Premenstrual dysphoria disorder: It’s biology, not a behavior choice

Andrea Chisholm, MD
Andrea Chisholm, MD, Contributor

Almost all women have some mild premenstrual symptoms that signal the imminent arrival of their period every month. These symptoms are typically just an annoyance and don’t cause any distress.

But for some women, these symptoms are much more significant. About 20% of menstruating women suffer from premenstrual syndrome, or PMS. Women with PMS have mostly physical symptoms and some minor mood disturbances caused by the changing hormone levels in the second half (or luteal phase) of the menstrual cycle. These hormone-induced symptoms can cause significant physical distress in the days leading up to menstruation.

PMDD: More than PMS

Sometimes — in about 5% to 8% of menstruating women — debilitating mood changes accompany these premenstrual physical symptoms. Globally this is often referred to as severe PMS, but in the United States this combination of physical symptoms and mood disturbances is called premenstrual dysphoria disorder, or PMDD.

Unfortunately, women with PMDD are often misdiagnosed. Sometimes they go undiagnosed, being told they are just hormonal and need to get over it. And sometimes they are overdiagnosed. Unfortunately, it is all too common for women with PMDD to be incorrectly diagnosed with bipolar disorder.

What causes PMDD?

Broadly speaking, if you have PMDD, you have an increased sensitivity to your reproductive hormones during the two weeks before your period starts. This sensitivity leads to alterations in the brain chemicals and neurologic pathways that control your mood and your general sense of well-being. Exactly what that sensitivity is and what causes it has not been well understood. And treatment options have been limited.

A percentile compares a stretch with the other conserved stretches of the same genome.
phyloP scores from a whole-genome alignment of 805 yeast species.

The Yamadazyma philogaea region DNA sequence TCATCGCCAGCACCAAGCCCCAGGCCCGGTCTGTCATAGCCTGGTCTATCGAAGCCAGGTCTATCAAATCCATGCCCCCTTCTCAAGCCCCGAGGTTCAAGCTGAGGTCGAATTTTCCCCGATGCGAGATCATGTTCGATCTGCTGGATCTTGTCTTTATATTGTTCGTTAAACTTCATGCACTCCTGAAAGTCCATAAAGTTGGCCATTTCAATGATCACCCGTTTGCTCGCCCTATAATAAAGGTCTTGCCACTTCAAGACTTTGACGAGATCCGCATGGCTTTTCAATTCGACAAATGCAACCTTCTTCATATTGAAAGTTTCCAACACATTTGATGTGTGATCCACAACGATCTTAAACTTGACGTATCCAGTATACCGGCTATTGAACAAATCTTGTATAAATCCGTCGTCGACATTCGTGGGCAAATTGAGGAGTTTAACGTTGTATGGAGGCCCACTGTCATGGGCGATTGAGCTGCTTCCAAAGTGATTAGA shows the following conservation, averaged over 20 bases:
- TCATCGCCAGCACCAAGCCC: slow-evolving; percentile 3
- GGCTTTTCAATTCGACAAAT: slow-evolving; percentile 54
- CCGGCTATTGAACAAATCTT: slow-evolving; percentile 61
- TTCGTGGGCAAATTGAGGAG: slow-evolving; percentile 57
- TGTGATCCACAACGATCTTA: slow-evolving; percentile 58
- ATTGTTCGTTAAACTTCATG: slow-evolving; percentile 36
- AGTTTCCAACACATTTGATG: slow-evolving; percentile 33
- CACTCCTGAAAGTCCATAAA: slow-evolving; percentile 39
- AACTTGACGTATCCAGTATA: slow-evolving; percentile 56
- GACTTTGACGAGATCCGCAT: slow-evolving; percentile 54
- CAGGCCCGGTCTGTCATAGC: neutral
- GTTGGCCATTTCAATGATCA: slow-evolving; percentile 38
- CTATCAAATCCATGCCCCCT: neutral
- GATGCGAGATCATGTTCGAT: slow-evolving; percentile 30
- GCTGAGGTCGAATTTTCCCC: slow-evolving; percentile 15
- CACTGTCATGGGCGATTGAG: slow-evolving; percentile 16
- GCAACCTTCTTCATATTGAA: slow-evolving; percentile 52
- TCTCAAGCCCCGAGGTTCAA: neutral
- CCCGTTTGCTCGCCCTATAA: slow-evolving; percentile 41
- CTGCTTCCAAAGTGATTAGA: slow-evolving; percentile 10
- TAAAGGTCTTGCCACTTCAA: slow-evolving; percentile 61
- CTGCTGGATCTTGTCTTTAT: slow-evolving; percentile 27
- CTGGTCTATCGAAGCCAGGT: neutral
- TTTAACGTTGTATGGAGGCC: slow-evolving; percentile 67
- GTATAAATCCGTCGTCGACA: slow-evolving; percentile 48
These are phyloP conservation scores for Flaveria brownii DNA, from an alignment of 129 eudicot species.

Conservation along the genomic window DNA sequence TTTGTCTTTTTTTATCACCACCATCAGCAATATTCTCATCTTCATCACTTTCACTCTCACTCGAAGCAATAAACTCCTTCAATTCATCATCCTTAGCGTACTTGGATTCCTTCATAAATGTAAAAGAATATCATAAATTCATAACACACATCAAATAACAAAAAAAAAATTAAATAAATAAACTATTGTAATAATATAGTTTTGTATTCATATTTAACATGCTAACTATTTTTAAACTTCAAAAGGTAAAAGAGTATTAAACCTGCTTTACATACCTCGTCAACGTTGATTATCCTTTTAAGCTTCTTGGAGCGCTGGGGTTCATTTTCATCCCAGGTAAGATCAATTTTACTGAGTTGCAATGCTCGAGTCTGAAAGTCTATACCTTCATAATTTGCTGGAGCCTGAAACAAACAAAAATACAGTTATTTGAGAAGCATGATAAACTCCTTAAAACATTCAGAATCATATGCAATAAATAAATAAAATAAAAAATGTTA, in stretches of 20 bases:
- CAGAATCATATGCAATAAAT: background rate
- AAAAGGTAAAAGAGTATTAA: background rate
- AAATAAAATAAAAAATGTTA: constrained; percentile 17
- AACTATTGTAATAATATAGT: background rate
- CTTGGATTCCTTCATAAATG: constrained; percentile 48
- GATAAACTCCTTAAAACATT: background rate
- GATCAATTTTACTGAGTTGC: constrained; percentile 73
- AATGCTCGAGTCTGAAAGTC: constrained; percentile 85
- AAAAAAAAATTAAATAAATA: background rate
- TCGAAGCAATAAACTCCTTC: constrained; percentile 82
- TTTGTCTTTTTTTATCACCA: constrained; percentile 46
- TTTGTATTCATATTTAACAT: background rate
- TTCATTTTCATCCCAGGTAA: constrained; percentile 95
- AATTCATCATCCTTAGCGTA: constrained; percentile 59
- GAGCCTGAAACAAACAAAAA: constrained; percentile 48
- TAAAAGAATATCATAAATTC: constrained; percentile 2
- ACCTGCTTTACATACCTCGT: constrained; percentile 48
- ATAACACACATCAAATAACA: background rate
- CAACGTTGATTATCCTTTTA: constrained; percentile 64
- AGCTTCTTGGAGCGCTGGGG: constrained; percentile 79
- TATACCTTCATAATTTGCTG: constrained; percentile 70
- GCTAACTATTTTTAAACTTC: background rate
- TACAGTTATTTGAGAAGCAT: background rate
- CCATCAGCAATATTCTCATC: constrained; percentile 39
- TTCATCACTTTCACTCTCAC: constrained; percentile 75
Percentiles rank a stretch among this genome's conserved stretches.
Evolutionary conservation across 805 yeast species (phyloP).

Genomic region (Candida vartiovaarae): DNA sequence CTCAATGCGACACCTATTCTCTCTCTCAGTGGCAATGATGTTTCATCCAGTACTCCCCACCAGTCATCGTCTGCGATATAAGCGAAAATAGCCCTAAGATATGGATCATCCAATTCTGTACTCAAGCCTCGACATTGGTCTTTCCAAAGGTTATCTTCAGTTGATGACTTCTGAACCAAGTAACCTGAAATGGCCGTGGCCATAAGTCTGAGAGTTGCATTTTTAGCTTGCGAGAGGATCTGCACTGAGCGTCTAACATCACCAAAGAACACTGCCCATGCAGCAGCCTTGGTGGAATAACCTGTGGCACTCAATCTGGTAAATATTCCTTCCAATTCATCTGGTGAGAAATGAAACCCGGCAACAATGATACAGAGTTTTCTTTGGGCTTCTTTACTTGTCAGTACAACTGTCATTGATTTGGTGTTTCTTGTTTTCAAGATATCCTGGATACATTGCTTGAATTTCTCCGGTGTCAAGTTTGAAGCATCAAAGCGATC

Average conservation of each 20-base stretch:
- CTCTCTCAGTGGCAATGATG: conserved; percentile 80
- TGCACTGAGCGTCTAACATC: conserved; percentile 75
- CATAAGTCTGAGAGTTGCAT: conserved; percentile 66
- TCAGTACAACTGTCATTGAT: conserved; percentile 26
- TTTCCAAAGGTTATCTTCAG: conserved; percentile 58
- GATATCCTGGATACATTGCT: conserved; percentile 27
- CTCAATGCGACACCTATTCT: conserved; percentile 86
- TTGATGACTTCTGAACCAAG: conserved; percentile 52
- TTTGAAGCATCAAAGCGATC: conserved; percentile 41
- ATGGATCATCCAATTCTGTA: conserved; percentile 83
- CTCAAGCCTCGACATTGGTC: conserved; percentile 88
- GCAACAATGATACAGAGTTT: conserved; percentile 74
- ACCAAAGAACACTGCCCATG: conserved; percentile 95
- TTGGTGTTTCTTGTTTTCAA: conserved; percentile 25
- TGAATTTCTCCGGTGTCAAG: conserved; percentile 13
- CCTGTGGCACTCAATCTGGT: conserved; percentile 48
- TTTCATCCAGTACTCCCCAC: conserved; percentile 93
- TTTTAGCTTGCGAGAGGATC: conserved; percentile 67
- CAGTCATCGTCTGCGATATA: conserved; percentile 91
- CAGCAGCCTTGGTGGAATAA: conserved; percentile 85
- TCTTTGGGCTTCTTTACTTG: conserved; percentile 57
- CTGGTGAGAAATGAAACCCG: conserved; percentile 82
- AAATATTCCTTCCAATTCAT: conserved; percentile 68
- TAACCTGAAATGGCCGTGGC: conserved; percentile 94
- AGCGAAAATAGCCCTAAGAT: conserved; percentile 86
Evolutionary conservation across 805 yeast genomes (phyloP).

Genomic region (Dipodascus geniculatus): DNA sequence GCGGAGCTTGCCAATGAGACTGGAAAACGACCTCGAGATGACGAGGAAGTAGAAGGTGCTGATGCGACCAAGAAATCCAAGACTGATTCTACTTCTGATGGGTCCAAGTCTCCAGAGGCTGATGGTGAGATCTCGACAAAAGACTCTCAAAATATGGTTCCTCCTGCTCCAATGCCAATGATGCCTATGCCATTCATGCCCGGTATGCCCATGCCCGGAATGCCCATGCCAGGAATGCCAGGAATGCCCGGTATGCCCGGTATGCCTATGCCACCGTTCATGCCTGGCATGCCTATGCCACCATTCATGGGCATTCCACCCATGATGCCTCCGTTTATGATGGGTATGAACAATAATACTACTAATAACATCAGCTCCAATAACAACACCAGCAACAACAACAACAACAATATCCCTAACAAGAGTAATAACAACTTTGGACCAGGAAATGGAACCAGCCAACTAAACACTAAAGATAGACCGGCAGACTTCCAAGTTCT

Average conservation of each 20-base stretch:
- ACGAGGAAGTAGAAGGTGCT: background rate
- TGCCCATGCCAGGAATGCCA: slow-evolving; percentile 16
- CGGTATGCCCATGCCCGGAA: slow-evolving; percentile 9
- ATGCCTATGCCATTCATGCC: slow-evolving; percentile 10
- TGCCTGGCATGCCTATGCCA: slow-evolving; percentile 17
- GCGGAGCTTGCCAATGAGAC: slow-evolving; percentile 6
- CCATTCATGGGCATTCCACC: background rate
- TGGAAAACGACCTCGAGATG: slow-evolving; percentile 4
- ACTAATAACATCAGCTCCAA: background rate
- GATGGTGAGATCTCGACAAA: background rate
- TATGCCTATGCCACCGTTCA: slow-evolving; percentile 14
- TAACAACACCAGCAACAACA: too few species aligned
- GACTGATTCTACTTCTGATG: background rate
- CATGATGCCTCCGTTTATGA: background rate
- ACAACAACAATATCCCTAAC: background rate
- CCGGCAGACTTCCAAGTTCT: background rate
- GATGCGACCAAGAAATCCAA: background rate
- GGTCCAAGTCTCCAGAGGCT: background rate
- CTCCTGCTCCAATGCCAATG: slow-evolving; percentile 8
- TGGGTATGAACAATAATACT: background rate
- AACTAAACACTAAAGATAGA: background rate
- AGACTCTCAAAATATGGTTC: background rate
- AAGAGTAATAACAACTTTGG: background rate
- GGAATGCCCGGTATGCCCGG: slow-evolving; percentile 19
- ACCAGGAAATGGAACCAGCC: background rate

Fortunately, progress is being made with some exciting new discoveries. Researchers at the National Institutes of Health (NIH) have found that women with PMDD have an altered gene complex that processes the body’s response to hormones and stressors. This is a very important discovery, as it establishes a biological basis for the mood disturbances of PMDD. Not only is this validation for women who live with PMDD, but it also has tremendous implications for new and improved treatment options.

And more recently, Dr. Peter Schmidt, one of the lead researchers on the NIH study, published data that support the working theory that it is the changes in hormone levels, not just the hormones themselves, that trigger the symptoms of PMDD.

Getting the diagnosis right

There are no tests to diagnose PMDD. The diagnosis is made entirely on the type and timing of symptoms.

To make the diagnosis of PMDD, symptoms must be present only in the week or two before your period, and they must subside within a few days of starting your period as quickly as they come on. The type of symptoms are also important. Specifically, to meet the criteria for PMDD you must experience at least one of the following:

  • feeling very irritable or angry